The information watchdog dealt with hundreds of unnecessary referrals relating to schools in the year after tough new data protection rules were introduced.
Of 1,385 school cases handled by the Information Commissioner’s Office (ICO) in the first year of the general data protection regulations (GDPR), just 208 (15 per cent) resulted in orders to take action.
It does reflect a misunderstanding of what the GDPR actually means for schools
It follows reports last year of a surge in the number of data security incidents reported by the education sector in the wake of the changes.
The rules, which came into effect in May, require schools to be clearer about the data they hold and respond more quickly to requests for copies of personal data. They must also appoint a data protection officer to supervise the way data is handled.
The introduction of the GDPR was marred by accusations that the Department for Education failed to prepare schools for change. Data obtained by Schools Week under the freedom of information act suggests they are still struggling to interpret their role.
Almost half the ICO’s GDPR school cases were self-reported, while the rest came from third parties. Of the 665 self-referrals from schools, about 80 per cent required no action.
“It does reflect a misunderstanding of what the GDPR actually means for schools,” said Mark Orchison, the managing director of 9ine Consulting, who believes the number of reports to the ICO will increase.
“It may be that the schools that are self-reporting just don’t understand what they’re doing,” he said, as he called for more schools to “upskill” their staff.
“If you don’t know whether it’s a breach, you’re likely to report it because you don’t want to get told off. But until you upskill the profession to understand the difference between a breach and a near-miss, you’re going to continue to see a high level of reporting of potential breaches.”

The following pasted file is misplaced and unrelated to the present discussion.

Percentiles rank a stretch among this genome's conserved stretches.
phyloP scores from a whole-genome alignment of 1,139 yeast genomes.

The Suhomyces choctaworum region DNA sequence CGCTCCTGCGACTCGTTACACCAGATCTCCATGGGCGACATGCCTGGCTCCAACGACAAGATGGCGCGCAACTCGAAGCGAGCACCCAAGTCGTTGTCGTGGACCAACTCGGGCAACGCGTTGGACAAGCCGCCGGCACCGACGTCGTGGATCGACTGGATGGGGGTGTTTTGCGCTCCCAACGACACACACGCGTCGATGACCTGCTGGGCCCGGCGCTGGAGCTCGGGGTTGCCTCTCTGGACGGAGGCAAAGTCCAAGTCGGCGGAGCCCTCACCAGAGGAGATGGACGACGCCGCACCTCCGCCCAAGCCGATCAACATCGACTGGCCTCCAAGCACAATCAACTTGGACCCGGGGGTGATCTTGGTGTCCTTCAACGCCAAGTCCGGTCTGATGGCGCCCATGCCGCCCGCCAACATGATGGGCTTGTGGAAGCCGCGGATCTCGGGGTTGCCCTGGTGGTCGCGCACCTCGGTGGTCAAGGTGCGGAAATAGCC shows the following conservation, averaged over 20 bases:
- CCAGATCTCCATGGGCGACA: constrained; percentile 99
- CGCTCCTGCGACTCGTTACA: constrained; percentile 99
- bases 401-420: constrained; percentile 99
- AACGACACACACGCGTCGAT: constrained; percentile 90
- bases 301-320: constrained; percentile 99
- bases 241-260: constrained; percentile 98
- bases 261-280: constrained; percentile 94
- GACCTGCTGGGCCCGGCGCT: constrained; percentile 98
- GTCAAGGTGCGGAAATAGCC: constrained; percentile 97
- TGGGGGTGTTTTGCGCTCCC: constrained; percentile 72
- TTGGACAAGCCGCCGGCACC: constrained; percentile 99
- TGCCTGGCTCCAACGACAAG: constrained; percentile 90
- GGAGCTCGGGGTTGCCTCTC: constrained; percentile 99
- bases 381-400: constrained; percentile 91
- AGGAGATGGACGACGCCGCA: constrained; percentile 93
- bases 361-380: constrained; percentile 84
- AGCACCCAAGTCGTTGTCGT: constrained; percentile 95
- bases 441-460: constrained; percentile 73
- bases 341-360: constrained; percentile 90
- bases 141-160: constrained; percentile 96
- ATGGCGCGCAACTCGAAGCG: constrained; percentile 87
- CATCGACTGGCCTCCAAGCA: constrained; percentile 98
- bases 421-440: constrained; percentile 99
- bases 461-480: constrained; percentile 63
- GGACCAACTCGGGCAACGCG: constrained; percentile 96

However, he said it was better to be safe than sorry. “It means schools are actively trying to protect the data they have.”
Of the schools cases handled by the ICO in the first year of the GDPR, 38 per cent related to disclosures of data, 29 per cent to subject access requests and 24 per cent to data security.
The handling of subject access requests was the biggest reason for complaints by third parties, followed by disclosure and then security. Whereas disclosure was the biggest reason for school self-referrals, followed by security.
The prevalence of complaints relating to subject access requests (SAR) – which give anyone the right to request all the information an organisation holds on them – has prompted warnings that they could be used for the wrong reasons.
“The high number . . . demonstrates that people are seeking to use this as a way to get schools to act in the interest of the individual, whether or not a SAR is the right mechanism to use,” Orchison said.
Some institutions were the subject of multiple referrals. For example, the ICO dealt with five cases relating to the Aspire Academy Trust in Cornwall. Only one referral resulted in the trust being told to take action.
Aspire said all five cases related to a complaint from one member of staff and that there had been no data security breaches.
“As a trust, we have taken the new regulations extremely seriously,” said a spokesperson.
“We reviewed policies, updated systems and initiated regular training sessions well before the regulations came into force.
Overall, 82 per cent of cases handled by the watchdog in the first year of the GDPR from all sectors required no action.
Elizabeth Denham, the information commissioner, said in a blog that although the data showed organisations were “taking the requirements of the GDPR seriously”, she accepted that it “remains a challenge for organisations and data protection officers to assess and report breaches within the statutory timescales”.